My early Valor baseball years were difficult for me, I played on the C Team both my freshman and sophomore years. It was tough because baseball meant everything to me, and my identity was tied to being a baseball player. I always wanted to be the stud varsity athlete that got all of the attention. My sophomore year, I knew for sure that I was going to make JV and start in the outfield, but God had a different plan for me.
In my selfish ways, I chose to ask God why he held me back, I was in a world of hurt. All of my friends were on JV while I was on the C Team. I complained and didn’t even want to show up to practice. The day the teams were made, I told Coach Whitfield, the C Team coach, “Maybe baseball isn’t my sport anymore.” I remember these exact words because I was about to give up on baseball, the one thing that gave me happiness. My grades weren’t great, I wasn’t the most popular kid, and I struggled with relationships with my friends and family.
After sophomore year, I promised myself that I would work my butt off to prove that I was a good baseball player. It was the only chance I had left to find that happiness again, because I don’t know what I would have turned to if I didn’t. As I began working hard in the weight room and on our performance runs, and as I began taking swings at home, I noticed improvement that I had never seen before. This brought me pure joy as I knew I was getting better and stronger. Before I knew it, it was junior-year tryouts and I was anxious to show the coaches the work that I had put in. At the end of the week, I was so nervous to walk into the room for team placement fearing I’d been cut, or even placed on JV. I walked into the Varsity classroom and I felt a rush of joy and happiness that I hadn’t felt in a long while. Making the Varsity team was awesome, but adversity crept up on me again. I didn’t play well in the first few games after pitching and hitting in all of them, and, before I knew it, I was sitting the bench and again asking God why he brought me this happiness only to have it taken so quickly.
Even though there were some good memories junior year, I took the same path as my sophomore year and worked even harder, because I knew that there might be a spot in the outfield for me. I ran and lifted more than I ever had, holding nothing back so that I wouldn’t be just a part of the team, but a contributor who would help the team more than ever. I tried to push everyone around me to the best of their abilities. I began hitting by myself and with coaches, and working out with another strength coach. The hard work had been paying off because I jumped up in speed, ball exit speed, and throwing measurements. Being able to see the growth that I had made gave me joy in itself. I finally let go and asked God to let me know His plan so that I could follow it.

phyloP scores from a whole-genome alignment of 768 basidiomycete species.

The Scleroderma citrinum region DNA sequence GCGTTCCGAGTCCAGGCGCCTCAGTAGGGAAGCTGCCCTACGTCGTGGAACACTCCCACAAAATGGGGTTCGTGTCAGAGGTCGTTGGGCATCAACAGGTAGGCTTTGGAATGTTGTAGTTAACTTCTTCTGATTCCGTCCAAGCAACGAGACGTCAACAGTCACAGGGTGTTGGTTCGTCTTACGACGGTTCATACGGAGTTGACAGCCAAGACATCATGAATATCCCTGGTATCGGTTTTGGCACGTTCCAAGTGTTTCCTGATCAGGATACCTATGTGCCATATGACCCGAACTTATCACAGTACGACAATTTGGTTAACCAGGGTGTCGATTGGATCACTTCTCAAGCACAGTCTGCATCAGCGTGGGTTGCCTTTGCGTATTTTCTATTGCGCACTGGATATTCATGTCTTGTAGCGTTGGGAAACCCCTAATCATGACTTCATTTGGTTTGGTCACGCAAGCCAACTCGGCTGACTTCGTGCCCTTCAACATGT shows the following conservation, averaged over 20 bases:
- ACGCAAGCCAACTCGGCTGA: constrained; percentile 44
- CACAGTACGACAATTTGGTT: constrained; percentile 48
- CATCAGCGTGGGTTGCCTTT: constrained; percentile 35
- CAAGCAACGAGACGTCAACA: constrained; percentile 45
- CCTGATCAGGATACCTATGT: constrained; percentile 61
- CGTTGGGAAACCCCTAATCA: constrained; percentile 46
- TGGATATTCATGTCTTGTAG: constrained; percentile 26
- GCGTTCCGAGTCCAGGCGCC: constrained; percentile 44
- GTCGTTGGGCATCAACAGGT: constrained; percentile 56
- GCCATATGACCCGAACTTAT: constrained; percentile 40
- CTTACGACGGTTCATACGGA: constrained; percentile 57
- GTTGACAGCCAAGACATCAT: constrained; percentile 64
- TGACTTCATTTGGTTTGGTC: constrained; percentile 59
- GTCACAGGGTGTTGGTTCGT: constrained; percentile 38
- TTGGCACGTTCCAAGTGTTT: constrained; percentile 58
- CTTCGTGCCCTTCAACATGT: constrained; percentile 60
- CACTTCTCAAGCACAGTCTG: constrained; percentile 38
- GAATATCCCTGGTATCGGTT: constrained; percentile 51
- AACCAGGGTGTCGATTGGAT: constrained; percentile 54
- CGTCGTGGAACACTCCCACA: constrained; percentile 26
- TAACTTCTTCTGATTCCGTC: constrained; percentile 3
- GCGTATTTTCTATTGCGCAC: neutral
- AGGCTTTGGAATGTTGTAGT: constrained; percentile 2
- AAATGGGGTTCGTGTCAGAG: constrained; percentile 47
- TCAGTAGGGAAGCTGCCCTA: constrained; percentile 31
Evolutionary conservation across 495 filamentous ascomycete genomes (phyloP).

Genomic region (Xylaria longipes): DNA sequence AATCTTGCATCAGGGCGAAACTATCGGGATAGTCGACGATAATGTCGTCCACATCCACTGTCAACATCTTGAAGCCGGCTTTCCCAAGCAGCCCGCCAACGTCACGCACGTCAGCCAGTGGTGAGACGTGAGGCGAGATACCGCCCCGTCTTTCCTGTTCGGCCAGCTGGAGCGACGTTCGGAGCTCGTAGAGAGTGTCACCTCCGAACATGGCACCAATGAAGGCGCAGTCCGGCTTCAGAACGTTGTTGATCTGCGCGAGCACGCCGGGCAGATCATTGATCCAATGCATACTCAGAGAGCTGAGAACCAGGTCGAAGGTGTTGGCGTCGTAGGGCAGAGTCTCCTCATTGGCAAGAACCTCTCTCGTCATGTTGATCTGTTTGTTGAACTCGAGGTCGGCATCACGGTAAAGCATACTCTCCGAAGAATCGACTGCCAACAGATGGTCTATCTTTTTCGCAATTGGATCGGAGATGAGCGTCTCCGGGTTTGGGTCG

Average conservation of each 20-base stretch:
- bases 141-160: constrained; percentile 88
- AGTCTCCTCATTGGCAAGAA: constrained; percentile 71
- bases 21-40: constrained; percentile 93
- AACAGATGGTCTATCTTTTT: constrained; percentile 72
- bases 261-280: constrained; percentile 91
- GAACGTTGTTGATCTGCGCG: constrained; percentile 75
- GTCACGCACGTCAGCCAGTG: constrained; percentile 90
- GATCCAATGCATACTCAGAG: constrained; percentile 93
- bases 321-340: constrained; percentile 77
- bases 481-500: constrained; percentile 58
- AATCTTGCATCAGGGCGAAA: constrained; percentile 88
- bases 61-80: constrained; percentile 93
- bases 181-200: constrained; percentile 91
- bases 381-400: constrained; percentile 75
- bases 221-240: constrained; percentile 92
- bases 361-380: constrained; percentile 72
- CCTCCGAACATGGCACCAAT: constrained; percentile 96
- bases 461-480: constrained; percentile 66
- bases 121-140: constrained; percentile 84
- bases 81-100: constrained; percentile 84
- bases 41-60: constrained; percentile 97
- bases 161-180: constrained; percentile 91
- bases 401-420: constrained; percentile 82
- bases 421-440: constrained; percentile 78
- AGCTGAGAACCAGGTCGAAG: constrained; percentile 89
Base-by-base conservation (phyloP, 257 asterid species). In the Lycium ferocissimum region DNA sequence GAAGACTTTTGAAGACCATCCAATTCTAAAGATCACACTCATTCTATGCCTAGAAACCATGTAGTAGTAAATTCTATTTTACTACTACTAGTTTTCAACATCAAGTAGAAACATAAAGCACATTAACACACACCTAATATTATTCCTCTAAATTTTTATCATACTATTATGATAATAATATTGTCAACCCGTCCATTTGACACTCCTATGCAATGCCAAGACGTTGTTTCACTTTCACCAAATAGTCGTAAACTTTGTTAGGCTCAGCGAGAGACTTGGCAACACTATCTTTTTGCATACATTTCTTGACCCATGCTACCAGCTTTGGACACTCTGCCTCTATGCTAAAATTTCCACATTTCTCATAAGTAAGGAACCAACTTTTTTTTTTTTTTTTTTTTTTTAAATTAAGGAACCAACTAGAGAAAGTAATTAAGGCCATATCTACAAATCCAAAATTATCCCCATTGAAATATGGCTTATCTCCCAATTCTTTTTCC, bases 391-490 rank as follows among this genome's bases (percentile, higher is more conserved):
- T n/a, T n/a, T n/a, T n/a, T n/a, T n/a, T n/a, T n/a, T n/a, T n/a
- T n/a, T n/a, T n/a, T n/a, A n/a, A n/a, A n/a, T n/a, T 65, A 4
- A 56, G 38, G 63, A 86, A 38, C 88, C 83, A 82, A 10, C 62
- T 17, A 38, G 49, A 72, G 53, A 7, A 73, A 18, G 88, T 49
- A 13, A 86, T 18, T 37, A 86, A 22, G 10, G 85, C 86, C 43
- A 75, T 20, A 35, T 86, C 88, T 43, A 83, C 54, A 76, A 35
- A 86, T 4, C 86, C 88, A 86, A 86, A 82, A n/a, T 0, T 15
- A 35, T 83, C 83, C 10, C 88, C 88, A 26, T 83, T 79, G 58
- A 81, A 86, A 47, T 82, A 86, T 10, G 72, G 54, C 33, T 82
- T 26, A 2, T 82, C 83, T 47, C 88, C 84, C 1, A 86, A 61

I knew that this year was going to be special with the bonds that have been made, and how we all do our own parts. I found myself on Varsity again, but still anxious to see if I had the starting spot. Coach Wahl had a meeting a few days before our scrimmages talking about roles. Coach Wahl was filling out the positions on the whiteboard and I saw that I was going to start in centerfield. I was happy, not only by being named a starter, but happy to be surrounded by the teammates and coaches that I have been around for the last four years.
My advice to younger players is find out what motivates you to be great. If you find yourself lost and not knowing where to go, ask God to know His plan for you.
Jeremiah 29:11-14 says this: “For I know the plans that I have for you, declares the Lord, plans for welfare and not for evil, to give you a future and a hope.”
God knows what happens every second of your life, have open eyes and open ears to watch and listen to his plan.
John 13:7 says “Jesus replied, ‘you do not realize what I am doing now, but later you will understand.’”
I didn’t realize what God was doing in my life, but I understand now that I had to grow and become more mature in many ways. Now, I look to love and give glory to my teammates, I no longer have selfish ambitions, but want the people around me to be the best they can be. I can’t thank God enough for my years at Valor, because I have learned so much and have grown physically, mentally and spiritually. The one takeaway that I want you to take from my baseball story is to never give up on your dreams, just work harder to make them become a reality. With this mindset, you will see growth in every aspect of your life.